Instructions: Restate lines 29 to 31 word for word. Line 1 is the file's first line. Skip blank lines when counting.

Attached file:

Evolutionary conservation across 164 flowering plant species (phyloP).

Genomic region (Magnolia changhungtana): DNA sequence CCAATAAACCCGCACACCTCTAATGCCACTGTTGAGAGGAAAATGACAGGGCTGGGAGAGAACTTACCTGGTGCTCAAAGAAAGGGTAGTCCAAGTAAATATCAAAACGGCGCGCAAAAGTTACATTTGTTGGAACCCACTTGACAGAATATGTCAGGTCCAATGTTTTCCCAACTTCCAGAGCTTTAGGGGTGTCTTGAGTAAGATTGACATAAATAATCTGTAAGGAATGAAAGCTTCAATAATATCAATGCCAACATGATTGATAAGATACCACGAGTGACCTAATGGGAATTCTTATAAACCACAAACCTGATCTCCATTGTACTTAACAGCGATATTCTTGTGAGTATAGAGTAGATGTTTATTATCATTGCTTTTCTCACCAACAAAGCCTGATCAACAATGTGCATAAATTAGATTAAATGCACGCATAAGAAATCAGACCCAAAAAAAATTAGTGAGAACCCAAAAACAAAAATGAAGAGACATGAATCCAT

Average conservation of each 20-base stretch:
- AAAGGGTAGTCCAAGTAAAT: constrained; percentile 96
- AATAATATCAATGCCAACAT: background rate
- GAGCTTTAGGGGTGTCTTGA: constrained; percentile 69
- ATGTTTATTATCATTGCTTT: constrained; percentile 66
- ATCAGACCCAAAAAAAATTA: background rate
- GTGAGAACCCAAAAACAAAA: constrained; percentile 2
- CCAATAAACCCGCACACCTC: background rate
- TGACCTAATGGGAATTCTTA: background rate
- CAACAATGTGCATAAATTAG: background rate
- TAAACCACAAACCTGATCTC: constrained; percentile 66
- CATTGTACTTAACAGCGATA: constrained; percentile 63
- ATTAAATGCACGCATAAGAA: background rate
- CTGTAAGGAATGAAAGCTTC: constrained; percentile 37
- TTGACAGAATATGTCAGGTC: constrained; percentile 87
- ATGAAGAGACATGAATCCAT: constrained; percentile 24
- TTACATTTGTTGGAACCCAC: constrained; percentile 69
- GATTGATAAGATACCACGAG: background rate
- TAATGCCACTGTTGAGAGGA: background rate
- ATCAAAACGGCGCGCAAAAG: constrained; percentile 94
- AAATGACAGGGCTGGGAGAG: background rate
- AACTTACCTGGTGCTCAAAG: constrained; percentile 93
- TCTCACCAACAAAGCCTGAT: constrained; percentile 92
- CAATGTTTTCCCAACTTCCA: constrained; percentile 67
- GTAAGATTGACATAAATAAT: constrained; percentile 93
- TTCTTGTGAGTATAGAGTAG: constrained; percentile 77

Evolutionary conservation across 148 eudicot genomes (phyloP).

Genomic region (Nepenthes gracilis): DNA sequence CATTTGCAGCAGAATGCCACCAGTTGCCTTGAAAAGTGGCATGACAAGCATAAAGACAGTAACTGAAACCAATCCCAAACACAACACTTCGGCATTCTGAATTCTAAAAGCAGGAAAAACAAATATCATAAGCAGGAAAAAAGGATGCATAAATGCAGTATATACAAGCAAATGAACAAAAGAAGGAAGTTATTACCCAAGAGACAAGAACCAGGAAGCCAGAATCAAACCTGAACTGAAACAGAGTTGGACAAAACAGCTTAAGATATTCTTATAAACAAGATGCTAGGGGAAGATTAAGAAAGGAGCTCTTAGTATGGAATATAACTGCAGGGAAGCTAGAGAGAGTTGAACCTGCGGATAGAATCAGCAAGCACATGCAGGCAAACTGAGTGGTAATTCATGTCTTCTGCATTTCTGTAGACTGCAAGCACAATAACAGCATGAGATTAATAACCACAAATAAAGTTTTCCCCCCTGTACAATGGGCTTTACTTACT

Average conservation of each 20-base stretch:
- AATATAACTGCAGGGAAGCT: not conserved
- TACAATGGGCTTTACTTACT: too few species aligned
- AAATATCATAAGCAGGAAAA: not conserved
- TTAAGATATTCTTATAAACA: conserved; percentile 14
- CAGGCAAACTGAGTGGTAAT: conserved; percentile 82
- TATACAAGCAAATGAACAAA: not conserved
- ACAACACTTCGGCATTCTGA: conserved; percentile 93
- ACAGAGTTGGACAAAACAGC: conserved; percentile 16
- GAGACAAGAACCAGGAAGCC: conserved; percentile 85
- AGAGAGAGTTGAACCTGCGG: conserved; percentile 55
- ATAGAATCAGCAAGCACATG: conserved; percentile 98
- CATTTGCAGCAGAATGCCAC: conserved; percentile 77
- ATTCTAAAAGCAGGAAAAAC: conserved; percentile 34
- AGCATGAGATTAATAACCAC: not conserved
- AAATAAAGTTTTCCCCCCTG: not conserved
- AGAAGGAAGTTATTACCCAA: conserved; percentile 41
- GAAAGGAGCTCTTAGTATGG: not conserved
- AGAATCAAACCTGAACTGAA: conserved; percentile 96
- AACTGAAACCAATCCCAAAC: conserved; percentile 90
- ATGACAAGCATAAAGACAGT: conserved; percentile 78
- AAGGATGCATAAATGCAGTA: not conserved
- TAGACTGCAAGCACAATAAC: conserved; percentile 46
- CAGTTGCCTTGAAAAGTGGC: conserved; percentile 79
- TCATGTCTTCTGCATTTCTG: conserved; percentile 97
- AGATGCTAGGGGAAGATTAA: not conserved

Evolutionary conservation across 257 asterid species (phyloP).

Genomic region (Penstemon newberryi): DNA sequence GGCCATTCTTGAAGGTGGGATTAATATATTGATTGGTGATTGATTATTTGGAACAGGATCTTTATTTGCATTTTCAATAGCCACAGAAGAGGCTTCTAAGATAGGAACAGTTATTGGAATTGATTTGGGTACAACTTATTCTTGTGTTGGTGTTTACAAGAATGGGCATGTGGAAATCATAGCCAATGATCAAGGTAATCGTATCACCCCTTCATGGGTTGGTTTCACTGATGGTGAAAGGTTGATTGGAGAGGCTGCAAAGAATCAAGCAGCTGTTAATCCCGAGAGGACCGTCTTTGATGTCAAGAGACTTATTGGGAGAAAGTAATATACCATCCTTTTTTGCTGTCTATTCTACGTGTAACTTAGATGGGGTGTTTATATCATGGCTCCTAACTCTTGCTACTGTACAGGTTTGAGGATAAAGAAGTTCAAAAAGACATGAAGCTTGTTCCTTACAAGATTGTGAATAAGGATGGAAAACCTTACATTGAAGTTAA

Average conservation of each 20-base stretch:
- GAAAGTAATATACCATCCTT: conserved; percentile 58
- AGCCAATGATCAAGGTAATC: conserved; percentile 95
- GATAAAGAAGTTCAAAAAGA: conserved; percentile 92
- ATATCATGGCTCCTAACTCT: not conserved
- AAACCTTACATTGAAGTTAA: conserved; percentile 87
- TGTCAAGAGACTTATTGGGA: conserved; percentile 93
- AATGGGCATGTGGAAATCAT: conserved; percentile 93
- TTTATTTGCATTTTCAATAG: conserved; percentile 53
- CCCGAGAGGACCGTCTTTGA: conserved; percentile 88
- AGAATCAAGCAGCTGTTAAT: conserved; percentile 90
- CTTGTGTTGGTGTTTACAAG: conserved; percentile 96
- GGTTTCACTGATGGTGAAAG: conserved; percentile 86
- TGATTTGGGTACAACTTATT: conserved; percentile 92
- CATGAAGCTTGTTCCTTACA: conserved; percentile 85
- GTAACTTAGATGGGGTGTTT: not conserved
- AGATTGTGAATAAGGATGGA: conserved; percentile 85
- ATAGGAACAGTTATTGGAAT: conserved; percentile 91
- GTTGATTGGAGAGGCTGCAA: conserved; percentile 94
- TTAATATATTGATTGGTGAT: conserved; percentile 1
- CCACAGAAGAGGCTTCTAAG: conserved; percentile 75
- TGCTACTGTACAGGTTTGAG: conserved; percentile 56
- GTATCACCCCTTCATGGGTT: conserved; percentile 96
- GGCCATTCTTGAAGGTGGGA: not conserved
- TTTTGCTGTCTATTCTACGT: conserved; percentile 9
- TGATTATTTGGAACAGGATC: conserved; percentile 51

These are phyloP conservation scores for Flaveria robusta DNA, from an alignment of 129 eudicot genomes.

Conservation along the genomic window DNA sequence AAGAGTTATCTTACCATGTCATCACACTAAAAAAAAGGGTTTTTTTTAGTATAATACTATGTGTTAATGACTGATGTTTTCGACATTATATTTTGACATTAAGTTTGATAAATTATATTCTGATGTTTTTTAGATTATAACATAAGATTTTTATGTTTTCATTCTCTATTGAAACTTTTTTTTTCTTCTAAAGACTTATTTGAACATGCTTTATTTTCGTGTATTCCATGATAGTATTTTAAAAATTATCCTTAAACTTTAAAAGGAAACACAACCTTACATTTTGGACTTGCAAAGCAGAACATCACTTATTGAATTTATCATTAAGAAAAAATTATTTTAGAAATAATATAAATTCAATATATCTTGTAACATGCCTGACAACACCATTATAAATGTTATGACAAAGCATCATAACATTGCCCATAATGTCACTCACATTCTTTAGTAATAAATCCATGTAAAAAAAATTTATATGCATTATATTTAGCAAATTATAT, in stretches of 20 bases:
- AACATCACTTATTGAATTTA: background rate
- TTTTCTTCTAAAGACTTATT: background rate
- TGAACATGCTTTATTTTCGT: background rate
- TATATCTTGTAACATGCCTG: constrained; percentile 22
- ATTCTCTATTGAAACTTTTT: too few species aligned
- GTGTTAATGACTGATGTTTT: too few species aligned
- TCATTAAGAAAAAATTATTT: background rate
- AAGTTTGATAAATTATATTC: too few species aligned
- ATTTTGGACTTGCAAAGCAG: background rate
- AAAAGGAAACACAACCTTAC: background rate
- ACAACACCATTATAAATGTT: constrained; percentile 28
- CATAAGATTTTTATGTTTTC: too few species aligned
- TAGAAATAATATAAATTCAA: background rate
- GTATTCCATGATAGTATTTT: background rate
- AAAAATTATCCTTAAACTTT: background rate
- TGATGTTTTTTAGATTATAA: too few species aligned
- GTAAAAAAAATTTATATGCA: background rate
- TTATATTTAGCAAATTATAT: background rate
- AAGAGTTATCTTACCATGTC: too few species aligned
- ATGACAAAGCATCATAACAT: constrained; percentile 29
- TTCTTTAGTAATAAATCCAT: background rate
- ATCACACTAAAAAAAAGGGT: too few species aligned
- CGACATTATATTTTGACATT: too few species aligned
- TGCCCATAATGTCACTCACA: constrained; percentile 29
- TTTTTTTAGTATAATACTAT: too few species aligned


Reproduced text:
Evolutionary conservation across 148 eudicot genomes (phyloP).

Genomic region (Nepenthes gracilis): DNA sequence CATTTGCAGCAGAATGCCACCAGTTGCCTTGAAAAGTGGCATGACAAGCATAAAGACAGTAACTGAAACCAATCCCAAACACAACACTTCGGCATTCTGAATTCTAAAAGCAGGAAAAACAAATATCATAAGCAGGAAAAAAGGATGCATAAATGCAGTATATACAAGCAAATGAACAAAAGAAGGAAGTTATTACCCAAGAGACAAGAACCAGGAAGCCAGAATCAAACCTGAACTGAAACAGAGTTGGACAAAACAGCTTAAGATATTCTTATAAACAAGATGCTAGGGGAAGATTAAGAAAGGAGCTCTTAGTATGGAATATAACTGCAGGGAAGCTAGAGAGAGTTGAACCTGCGGATAGAATCAGCAAGCACATGCAGGCAAACTGAGTGGTAATTCATGTCTTCTGCATTTCTGTAGACTGCAAGCACAATAACAGCATGAGATTAATAACCACAAATAAAGTTTTCCCCCCTGTACAATGGGCTTTACTTACT

Average conservation of each 20-base stretch: